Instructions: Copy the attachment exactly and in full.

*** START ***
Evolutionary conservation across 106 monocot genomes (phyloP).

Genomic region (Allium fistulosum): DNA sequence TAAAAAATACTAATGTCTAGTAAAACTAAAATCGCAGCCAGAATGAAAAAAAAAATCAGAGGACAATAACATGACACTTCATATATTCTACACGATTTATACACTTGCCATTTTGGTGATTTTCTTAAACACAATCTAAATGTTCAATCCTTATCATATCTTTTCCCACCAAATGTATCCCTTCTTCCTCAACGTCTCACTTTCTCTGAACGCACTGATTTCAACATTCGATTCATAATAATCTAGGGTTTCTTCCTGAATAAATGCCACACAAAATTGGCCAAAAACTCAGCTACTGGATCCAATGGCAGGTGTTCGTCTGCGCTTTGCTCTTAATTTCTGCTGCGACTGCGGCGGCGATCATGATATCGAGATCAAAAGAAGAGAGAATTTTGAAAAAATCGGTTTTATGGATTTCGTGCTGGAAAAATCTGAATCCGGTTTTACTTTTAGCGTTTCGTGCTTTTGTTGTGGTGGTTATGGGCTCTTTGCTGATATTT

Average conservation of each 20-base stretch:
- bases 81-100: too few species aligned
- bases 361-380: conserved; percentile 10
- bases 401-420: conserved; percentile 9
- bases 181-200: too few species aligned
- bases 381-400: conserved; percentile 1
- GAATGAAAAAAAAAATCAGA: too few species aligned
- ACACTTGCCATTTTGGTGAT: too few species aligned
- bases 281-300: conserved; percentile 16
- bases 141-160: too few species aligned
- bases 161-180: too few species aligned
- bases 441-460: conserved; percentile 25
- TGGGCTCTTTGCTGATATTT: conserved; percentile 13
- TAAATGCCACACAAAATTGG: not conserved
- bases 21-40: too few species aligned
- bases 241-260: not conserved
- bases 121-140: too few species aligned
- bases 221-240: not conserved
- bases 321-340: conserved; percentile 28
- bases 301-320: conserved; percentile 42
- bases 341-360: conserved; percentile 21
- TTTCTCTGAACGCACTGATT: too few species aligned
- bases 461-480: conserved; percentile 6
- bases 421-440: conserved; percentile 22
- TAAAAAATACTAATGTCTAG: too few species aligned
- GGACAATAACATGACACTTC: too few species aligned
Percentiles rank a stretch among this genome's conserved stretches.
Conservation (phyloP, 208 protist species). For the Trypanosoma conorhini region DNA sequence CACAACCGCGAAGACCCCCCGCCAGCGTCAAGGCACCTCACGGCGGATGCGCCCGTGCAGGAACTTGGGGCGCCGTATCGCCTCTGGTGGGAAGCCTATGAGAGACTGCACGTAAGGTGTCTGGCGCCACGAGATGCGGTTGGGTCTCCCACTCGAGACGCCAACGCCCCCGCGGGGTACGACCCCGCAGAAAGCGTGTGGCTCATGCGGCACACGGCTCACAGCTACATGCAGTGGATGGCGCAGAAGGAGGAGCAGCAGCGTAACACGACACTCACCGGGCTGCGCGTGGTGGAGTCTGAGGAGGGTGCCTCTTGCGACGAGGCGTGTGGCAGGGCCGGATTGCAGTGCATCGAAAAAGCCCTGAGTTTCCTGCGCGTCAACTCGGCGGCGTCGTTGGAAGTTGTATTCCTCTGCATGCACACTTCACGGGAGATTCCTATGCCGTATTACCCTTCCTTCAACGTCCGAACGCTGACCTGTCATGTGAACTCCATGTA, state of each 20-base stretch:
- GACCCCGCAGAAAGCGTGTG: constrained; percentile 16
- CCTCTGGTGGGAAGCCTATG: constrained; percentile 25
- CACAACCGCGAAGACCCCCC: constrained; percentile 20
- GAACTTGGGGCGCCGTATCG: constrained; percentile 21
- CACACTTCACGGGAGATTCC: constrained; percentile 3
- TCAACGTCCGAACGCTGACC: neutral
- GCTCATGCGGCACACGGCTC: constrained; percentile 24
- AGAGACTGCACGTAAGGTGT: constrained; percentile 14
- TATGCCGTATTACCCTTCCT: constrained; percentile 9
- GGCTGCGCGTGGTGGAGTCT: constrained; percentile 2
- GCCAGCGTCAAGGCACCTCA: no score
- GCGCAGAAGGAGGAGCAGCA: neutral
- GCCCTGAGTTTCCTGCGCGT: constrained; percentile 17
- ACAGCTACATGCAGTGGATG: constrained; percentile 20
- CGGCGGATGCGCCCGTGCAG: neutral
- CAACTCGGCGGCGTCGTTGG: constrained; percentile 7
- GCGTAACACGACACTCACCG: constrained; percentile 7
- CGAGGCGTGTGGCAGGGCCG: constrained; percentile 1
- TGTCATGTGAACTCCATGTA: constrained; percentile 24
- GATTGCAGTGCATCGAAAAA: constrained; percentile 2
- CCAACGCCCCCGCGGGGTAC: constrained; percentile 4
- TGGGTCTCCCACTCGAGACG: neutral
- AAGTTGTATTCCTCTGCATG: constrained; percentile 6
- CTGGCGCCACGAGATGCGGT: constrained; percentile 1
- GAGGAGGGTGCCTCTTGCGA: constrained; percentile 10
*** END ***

Evolutionary conservation across 106 monocot genomes (phyloP).

Genomic region (Allium fistulosum): DNA sequence TAAAAAATACTAATGTCTAGTAAAACTAAAATCGCAGCCAGAATGAAAAAAAAAATCAGAGGACAATAACATGACACTTCATATATTCTACACGATTTATACACTTGCCATTTTGGTGATTTTCTTAAACACAATCTAAATGTTCAATCCTTATCATATCTTTTCCCACCAAATGTATCCCTTCTTCCTCAACGTCTCACTTTCTCTGAACGCACTGATTTCAACATTCGATTCATAATAATCTAGGGTTTCTTCCTGAATAAATGCCACACAAAATTGGCCAAAAACTCAGCTACTGGATCCAATGGCAGGTGTTCGTCTGCGCTTTGCTCTTAATTTCTGCTGCGACTGCGGCGGCGATCATGATATCGAGATCAAAAGAAGAGAGAATTTTGAAAAAATCGGTTTTATGGATTTCGTGCTGGAAAAATCTGAATCCGGTTTTACTTTTAGCGTTTCGTGCTTTTGTTGTGGTGGTTATGGGCTCTTTGCTGATATTT

Average conservation of each 20-base stretch:
- bases 81-100: too few species aligned
- bases 361-380: conserved; percentile 10
- bases 401-420: conserved; percentile 9
- bases 181-200: too few species aligned
- bases 381-400: conserved; percentile 1
- GAATGAAAAAAAAAATCAGA: too few species aligned
- ACACTTGCCATTTTGGTGAT: too few species aligned
- bases 281-300: conserved; percentile 16
- bases 141-160: too few species aligned
- bases 161-180: too few species aligned
- bases 441-460: conserved; percentile 25
- TGGGCTCTTTGCTGATATTT: conserved; percentile 13
- TAAATGCCACACAAAATTGG: not conserved
- bases 21-40: too few species aligned
- bases 241-260: not conserved
- bases 121-140: too few species aligned
- bases 221-240: not conserved
- bases 321-340: conserved; percentile 28
- bases 301-320: conserved; percentile 42
- bases 341-360: conserved; percentile 21
- TTTCTCTGAACGCACTGATT: too few species aligned
- bases 461-480: conserved; percentile 6
- bases 421-440: conserved; percentile 22
- TAAAAAATACTAATGTCTAG: too few species aligned
- GGACAATAACATGACACTTC: too few species aligned
Percentiles rank a stretch among this genome's conserved stretches.
Conservation (phyloP, 208 protist species). For the Trypanosoma conorhini region DNA sequence CACAACCGCGAAGACCCCCCGCCAGCGTCAAGGCACCTCACGGCGGATGCGCCCGTGCAGGAACTTGGGGCGCCGTATCGCCTCTGGTGGGAAGCCTATGAGAGACTGCACGTAAGGTGTCTGGCGCCACGAGATGCGGTTGGGTCTCCCACTCGAGACGCCAACGCCCCCGCGGGGTACGACCCCGCAGAAAGCGTGTGGCTCATGCGGCACACGGCTCACAGCTACATGCAGTGGATGGCGCAGAAGGAGGAGCAGCAGCGTAACACGACACTCACCGGGCTGCGCGTGGTGGAGTCTGAGGAGGGTGCCTCTTGCGACGAGGCGTGTGGCAGGGCCGGATTGCAGTGCATCGAAAAAGCCCTGAGTTTCCTGCGCGTCAACTCGGCGGCGTCGTTGGAAGTTGTATTCCTCTGCATGCACACTTCACGGGAGATTCCTATGCCGTATTACCCTTCCTTCAACGTCCGAACGCTGACCTGTCATGTGAACTCCATGTA, state of each 20-base stretch:
- GACCCCGCAGAAAGCGTGTG: constrained; percentile 16
- CCTCTGGTGGGAAGCCTATG: constrained; percentile 25
- CACAACCGCGAAGACCCCCC: constrained; percentile 20
- GAACTTGGGGCGCCGTATCG: constrained; percentile 21
- CACACTTCACGGGAGATTCC: constrained; percentile 3
- TCAACGTCCGAACGCTGACC: neutral
- GCTCATGCGGCACACGGCTC: constrained; percentile 24
- AGAGACTGCACGTAAGGTGT: constrained; percentile 14
- TATGCCGTATTACCCTTCCT: constrained; percentile 9
- GGCTGCGCGTGGTGGAGTCT: constrained; percentile 2
- GCCAGCGTCAAGGCACCTCA: no score
- GCGCAGAAGGAGGAGCAGCA: neutral
- GCCCTGAGTTTCCTGCGCGT: constrained; percentile 17
- ACAGCTACATGCAGTGGATG: constrained; percentile 20
- CGGCGGATGCGCCCGTGCAG: neutral
- CAACTCGGCGGCGTCGTTGG: constrained; percentile 7
- GCGTAACACGACACTCACCG: constrained; percentile 7
- CGAGGCGTGTGGCAGGGCCG: constrained; percentile 1
- TGTCATGTGAACTCCATGTA: constrained; percentile 24
- GATTGCAGTGCATCGAAAAA: constrained; percentile 2
- CCAACGCCCCCGCGGGGTAC: constrained; percentile 4
- TGGGTCTCCCACTCGAGACG: neutral
- AAGTTGTATTCCTCTGCATG: constrained; percentile 6
- CTGGCGCCACGAGATGCGGT: constrained; percentile 1
- GAGGAGGGTGCCTCTTGCGA: constrained; percentile 10